Max-Planck-Institut für ausländisches öffentliches Recht und Völkerrecht Logo Max-Planck-Institut für ausländisches öffentliches Recht und Völkerrecht

Sie befinden sich hier: Publikationen Archiv World Court Digest

World Court Digest

I. Substantive International Law - First Part
4.2. States
4.2.5. Fundamental Rights and Obligations Sovereignty

¤ Land, Island and Maritime Frontier Dispute
(El Salvador/Honduras: Nicaragua intervening),
Judgment of 11 September 1992,
I.C.J. Reports 1992, p. 351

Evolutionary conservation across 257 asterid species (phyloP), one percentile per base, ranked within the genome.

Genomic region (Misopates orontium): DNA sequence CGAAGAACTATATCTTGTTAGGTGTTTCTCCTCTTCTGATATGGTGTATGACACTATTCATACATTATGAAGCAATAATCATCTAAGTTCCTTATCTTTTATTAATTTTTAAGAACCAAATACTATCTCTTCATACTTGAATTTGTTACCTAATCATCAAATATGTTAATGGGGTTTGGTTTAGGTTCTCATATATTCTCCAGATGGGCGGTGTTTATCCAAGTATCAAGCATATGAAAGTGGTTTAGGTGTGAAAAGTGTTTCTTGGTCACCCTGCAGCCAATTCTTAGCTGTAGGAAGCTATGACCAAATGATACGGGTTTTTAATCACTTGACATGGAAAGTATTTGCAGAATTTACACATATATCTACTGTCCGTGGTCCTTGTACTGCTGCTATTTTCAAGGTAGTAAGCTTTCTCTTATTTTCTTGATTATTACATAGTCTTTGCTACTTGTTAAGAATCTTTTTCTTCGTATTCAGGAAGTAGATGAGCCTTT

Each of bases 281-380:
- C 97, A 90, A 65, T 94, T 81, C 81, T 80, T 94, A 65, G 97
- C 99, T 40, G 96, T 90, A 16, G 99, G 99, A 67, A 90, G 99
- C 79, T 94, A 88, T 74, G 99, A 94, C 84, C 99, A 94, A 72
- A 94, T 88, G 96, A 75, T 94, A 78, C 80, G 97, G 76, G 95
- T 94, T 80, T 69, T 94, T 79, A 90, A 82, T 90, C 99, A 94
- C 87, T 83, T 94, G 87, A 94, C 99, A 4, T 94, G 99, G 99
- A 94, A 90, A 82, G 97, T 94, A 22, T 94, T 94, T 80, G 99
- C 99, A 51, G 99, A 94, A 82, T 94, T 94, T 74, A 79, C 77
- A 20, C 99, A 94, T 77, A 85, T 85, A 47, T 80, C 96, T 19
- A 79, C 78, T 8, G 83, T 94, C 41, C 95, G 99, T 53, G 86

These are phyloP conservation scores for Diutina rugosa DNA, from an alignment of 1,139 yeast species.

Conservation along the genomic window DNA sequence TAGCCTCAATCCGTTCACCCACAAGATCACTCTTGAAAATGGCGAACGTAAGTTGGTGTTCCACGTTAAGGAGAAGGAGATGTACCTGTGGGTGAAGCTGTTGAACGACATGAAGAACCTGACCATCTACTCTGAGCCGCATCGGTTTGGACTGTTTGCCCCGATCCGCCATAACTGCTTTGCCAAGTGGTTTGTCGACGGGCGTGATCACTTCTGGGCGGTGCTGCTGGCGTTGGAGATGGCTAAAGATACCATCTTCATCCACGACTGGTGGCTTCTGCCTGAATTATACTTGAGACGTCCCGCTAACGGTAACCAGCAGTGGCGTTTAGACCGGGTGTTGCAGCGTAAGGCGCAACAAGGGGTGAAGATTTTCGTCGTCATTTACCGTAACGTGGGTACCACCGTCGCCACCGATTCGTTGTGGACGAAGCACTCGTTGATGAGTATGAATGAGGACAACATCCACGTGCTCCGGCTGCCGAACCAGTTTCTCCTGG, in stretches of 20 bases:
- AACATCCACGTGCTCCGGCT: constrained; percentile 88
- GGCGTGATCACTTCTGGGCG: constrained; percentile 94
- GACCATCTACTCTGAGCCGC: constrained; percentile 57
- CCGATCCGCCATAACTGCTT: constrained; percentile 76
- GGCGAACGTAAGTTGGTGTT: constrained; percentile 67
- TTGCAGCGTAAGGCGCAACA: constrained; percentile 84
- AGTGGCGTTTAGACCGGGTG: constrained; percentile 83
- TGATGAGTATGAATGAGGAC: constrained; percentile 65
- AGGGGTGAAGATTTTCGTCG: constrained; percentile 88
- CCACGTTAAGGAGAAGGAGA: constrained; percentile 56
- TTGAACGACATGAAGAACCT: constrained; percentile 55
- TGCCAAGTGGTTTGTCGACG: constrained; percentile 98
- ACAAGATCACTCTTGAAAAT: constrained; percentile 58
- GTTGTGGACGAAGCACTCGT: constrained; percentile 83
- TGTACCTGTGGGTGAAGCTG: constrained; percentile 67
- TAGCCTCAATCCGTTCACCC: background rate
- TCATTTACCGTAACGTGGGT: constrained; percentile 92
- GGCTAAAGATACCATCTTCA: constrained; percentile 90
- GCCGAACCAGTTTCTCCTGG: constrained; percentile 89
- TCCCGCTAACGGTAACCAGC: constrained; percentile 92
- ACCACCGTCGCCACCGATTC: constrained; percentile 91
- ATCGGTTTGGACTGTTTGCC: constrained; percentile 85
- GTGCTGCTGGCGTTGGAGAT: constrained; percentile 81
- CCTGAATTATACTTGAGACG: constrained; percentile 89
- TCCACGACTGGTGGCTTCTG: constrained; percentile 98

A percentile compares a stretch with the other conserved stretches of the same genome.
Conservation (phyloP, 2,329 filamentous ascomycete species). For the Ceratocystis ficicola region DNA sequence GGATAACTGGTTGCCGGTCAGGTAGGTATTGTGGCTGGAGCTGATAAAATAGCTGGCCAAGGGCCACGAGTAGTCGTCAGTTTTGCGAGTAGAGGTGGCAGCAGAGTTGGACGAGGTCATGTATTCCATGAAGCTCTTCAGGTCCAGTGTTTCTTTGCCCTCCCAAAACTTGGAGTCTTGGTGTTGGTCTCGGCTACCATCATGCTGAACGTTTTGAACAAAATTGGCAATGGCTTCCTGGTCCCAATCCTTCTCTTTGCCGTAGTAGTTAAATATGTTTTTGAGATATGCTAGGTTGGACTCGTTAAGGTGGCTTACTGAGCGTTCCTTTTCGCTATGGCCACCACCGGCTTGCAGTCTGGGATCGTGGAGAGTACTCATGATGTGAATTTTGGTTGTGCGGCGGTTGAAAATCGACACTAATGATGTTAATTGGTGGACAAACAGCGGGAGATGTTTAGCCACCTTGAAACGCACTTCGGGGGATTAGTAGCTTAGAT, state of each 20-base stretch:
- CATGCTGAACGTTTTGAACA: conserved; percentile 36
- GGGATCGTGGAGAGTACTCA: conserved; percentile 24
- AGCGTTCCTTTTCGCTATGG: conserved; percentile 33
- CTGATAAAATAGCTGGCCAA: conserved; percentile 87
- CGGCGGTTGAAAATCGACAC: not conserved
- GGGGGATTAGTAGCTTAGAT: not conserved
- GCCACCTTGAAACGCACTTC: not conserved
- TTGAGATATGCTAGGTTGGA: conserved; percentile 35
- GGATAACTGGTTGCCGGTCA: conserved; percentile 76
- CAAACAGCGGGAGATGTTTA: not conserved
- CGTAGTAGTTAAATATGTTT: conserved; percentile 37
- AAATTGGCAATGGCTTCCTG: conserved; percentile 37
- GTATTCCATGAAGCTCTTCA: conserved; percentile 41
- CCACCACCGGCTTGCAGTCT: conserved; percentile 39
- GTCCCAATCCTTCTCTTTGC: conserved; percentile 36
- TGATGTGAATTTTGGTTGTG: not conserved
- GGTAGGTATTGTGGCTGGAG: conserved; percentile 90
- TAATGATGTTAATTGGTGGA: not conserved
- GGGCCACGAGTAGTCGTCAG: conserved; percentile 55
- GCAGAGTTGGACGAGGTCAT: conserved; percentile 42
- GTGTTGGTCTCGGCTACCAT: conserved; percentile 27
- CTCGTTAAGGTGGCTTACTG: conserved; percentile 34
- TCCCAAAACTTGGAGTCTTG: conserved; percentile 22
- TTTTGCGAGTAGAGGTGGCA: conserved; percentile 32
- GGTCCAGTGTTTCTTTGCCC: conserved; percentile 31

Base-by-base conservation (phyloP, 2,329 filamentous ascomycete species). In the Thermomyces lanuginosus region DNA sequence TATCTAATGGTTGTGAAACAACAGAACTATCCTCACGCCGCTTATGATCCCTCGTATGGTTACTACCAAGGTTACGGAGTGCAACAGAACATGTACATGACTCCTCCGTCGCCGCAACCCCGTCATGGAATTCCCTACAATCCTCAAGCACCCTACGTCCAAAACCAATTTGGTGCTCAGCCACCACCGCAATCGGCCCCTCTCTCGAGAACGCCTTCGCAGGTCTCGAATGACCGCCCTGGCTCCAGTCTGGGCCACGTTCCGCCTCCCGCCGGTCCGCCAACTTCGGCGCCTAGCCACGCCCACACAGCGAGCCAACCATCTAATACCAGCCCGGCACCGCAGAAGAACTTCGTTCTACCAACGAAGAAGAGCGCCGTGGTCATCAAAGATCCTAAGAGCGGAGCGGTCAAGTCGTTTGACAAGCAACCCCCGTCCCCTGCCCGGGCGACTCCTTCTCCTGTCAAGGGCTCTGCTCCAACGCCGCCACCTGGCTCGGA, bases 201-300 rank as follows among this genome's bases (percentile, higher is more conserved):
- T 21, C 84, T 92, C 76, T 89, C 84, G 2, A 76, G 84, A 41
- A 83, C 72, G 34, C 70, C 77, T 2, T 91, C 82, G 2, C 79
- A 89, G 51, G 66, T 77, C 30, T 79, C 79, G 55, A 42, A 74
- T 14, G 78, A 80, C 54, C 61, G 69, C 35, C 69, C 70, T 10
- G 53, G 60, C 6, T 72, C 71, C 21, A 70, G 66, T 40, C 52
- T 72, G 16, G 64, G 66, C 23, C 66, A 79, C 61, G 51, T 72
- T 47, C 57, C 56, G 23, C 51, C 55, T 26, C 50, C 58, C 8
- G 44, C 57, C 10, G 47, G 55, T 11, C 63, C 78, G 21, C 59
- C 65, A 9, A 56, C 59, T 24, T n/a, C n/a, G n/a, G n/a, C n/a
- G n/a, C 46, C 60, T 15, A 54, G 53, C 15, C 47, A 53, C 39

[pp. 597-598] 398. The essence of the 1917 decision concerning the legal status of the waters of the Gulf was thus that these historic waters were then subject to a "co-ownership" ("condominio") of the three coastal States. On the correctness of this part of the decision the Parties are diametrically opposed. El Salvador approves strongly of the condominium concept in these waters and holds that this status not only prevails but also cannot be changed without its consent. Honduras opposes the condominium idea and accordingly calls in question the correctness of this part of the 1917 Judgement, whilst also relying on the fact that it was not a party to the case and so cannot be bound by the decision, as indeed it made clear to the Court in 1917 and as that Court accepted. Nicaragua, the intervening State, which was a party to the 1917 proceedings, is and has consistently been opposed to the condominium solution.